Alice Rivlin, Brookings Institution, Reviving the American Dream: The Economy, The States, and the Federal Government, 1992.
The inexorably rising frequency and complexity of U.S. interaction with the rest of the world add to the stress on federal decisionmaking processes and underline the need for making those processes simpler and more effective. If the United States is to be an effective world leader, it cannot afford a cumbersome national government overlapping responsibilities between the federal government and the states, and confusion over which level is in charge of specific domestic government functions. As the world shrinks, international concerns will continue threatening to crowd out domestic policy on the federal agenda. Paradoxically, however, effective domestic policy is now more crucial than ever precisely because it is essential to U.S. leadership in world affairs. Unless we have a strong productive economy, a healthy, well-educated population, and a responsive democratic government, we will not be among the major shapers of the future of this interdependent world. If the American standard of living is falling behind that of other countries and its government structure is paralyzed, the United States will find its credibility in world councils eroding. International considerations provide additional rationale, if more were needed, for the United States to have a strong effective domestic policy. One answer to this paradox is to rediscover the strengths of our federal system, the division of labor between the states and the national government. Washington not only has too much to do, it has taken on domestic responsibilities that would be handled better by the states. Revitalizing the economy may depend on restoring a cleaner division of responsibility between the states and the national government.
2) and US leadership prevents nuclear war.
Zalmay Khalilzad, RAND, The Washington Quarterly, Spring 1995
Under the third option, the United States would seek to retain global leadership and to preclude the rise of a global rival or a return to multipolarity for the indefinite future. On balance, this is the best long-term guiding principle and vision. Such a vision is desirable not as an end in itself, but because a world in which the United Statesexercises leadership would have tremendous advantages. First, the global environment would be more open and more receptive to American values -- democracy, free markets, and the rule of law. Second, such a world would have a better chance of dealing cooperatively with the world's major problems, such as nuclear proliferation, threats of regional hegemony by renegade states, and low-level conflicts. Finally, U.S. leadership would help preclude the rise of another hostile global rival, enabling the United States and the world to avoid another global cold or hot war and all the attendant dangers, including a global nuclear exchange. U.S. leadership would therefore be more conducive to global stability than a bipolar or a multipolar balance of power system.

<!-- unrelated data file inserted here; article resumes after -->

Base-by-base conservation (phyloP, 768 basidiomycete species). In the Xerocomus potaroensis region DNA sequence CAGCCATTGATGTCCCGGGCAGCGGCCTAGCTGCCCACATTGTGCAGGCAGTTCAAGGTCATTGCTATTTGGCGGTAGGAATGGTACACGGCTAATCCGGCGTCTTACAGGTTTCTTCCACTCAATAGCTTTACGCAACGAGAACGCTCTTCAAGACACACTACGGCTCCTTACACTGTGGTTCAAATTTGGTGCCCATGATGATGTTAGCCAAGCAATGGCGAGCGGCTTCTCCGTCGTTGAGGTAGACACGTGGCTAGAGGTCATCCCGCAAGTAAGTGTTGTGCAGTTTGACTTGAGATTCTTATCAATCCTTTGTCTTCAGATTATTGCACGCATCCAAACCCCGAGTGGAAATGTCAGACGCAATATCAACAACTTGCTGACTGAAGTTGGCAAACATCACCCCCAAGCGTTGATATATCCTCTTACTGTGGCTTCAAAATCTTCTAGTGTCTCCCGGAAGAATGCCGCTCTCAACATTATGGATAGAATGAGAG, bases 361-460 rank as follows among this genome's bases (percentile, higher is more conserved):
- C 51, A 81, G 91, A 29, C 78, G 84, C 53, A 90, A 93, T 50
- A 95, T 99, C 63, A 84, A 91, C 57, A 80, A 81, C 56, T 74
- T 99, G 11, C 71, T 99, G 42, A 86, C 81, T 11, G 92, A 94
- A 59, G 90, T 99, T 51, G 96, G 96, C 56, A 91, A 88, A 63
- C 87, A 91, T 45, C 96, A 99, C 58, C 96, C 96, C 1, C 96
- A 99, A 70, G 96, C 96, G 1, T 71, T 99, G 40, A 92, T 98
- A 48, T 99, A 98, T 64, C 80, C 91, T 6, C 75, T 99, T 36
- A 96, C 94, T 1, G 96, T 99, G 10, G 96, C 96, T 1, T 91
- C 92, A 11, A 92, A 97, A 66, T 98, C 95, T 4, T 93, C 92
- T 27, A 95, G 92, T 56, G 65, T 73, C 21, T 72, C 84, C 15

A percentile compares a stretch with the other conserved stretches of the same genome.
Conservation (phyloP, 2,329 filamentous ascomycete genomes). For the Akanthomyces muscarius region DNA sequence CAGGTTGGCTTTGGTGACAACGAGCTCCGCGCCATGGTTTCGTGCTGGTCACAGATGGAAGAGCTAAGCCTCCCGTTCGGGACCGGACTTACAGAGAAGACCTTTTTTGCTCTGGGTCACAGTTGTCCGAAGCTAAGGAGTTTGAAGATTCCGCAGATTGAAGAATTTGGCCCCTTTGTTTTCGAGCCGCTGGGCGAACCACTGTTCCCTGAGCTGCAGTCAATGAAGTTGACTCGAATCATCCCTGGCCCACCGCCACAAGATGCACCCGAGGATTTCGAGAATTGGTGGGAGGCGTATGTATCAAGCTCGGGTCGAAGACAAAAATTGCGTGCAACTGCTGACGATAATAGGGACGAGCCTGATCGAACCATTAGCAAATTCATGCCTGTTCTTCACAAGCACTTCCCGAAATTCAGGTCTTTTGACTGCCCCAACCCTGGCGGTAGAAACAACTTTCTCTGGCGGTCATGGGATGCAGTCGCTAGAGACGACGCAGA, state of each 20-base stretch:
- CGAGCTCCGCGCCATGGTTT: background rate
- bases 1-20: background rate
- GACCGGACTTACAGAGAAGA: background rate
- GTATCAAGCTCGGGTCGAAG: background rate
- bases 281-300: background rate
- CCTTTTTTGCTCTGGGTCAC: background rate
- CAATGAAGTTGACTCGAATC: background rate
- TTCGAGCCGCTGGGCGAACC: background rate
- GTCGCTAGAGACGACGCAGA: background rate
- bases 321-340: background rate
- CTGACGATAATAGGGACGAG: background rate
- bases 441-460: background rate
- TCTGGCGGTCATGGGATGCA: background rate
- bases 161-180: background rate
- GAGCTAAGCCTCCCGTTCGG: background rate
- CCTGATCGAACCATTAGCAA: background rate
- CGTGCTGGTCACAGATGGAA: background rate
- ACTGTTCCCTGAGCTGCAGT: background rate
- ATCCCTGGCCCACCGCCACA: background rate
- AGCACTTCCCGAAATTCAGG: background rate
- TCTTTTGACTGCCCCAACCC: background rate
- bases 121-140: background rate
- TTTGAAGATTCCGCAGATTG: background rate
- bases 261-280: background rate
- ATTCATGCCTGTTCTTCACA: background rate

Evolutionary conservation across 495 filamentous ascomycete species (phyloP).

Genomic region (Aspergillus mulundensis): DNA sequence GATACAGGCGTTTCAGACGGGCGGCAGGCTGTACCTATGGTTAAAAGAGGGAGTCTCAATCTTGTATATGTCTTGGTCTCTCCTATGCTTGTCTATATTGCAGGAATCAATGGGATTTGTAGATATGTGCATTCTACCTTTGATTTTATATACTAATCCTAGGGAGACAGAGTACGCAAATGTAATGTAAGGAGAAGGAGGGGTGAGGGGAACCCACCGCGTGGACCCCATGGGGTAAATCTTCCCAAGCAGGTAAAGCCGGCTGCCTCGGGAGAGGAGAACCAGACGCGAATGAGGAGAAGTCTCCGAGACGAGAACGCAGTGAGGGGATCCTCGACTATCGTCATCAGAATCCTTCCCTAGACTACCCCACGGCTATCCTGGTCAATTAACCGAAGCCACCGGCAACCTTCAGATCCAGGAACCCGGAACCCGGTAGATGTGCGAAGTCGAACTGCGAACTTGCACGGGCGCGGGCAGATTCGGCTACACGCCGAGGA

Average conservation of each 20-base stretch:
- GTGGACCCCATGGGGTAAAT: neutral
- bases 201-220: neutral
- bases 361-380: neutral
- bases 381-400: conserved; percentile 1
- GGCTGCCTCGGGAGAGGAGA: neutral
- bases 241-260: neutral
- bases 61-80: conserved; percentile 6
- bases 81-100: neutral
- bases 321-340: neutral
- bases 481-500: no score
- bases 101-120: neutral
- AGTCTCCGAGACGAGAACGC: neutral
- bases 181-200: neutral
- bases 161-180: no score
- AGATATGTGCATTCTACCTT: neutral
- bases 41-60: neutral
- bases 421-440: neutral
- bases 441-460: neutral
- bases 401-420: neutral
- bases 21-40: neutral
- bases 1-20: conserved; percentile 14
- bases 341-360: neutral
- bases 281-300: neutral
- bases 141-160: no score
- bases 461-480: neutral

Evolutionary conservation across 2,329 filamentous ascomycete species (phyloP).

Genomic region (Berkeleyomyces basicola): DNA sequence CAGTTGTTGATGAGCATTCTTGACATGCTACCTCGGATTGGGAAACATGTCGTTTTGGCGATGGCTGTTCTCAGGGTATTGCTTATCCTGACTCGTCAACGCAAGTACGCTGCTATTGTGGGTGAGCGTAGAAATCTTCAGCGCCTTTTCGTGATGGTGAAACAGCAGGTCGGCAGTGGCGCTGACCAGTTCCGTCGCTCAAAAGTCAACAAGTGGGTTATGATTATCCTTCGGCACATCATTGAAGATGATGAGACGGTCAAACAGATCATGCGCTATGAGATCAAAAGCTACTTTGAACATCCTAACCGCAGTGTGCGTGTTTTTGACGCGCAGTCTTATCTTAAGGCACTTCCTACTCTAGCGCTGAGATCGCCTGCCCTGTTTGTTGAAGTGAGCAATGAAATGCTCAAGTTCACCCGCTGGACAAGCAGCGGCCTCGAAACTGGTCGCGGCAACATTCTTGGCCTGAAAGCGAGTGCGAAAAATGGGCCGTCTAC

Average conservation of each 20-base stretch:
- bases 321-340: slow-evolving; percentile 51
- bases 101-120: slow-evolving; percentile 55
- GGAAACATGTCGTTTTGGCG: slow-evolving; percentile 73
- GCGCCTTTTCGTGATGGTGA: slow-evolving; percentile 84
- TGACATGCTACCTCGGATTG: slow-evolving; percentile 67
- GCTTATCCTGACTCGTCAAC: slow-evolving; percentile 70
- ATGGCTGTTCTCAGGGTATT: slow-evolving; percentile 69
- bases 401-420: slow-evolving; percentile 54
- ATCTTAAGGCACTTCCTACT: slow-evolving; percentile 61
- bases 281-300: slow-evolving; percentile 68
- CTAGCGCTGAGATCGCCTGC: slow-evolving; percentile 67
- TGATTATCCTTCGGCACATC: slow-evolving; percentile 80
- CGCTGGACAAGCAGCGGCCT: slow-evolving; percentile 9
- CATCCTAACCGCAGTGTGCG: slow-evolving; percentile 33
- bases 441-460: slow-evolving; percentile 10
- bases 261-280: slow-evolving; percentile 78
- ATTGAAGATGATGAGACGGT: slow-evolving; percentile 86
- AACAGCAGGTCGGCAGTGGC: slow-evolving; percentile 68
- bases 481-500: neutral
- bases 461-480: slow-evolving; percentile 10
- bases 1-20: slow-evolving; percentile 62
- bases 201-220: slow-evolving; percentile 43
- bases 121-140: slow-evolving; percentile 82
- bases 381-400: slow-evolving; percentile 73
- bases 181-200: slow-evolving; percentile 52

First, the rules of constitutional federalism should be enforced because federalism is a good thing, and it is the best and most important structural feature of the U.S. Constitution. Second, the political branches cannot be relied upon to enforce constitutional federalism, notwithstanding the contrary writings of Professor Jesse Choper. Third, the Supreme Court is institutionally competent to enforce constitutional federalism. Fourth, the Court is at least as qualified to act in this area as it is in the Fourteenth Amendment area. And, fifth, the doctrine of stare [*831] decisis does not pose a barrier to the creation of any new, prospectively applicable Commerce Clause case law. The conventional wisdom is that Lopez is nothing more than a flash in the pan. 232 Elite opinion holds that the future of American constitutional law will involve the continuing elaboration of the Court's national codes on matters like abortion regulation, pornography, rules on holiday displays, and rules on how the states should conduct their own criminal investigations and trials. Public choice theory suggests many reasons why it is likely that the Court will continue to pick on the states and give Congress a free ride. But, it would be a very good thing for this country if the Court decided to surprise us and continued on its way down the Lopez path. Those of us who comment on the Court's work, whether in the law reviews or in the newspapers, should encourage the Court to follow the path on which it has now embarked. The country and the world would be a better place if it did. We have seen that a desire for both international and devolutionary federalism has swept across the world in recent years. To a significant extent, this is due to global fascination with and emulation of our own American federalism success story. The global trend toward federalism is an enormously positive development that greatly increases the likelihood of future peace, free trade, economic growth, respect for social and cultural diversity, and protection of individual human rights. It depends for its success on the willingness of sovereign nations to strike federalism deals in the belief that those deals will be kept. 233 The U.S. Supreme Court can do its part to encourage the future striking of such deals by enforcing vigorously our own American federalism deal. Lopez could be a first step in that process, if only the Justices and the legal academy would wake up to the importance of what is at stake.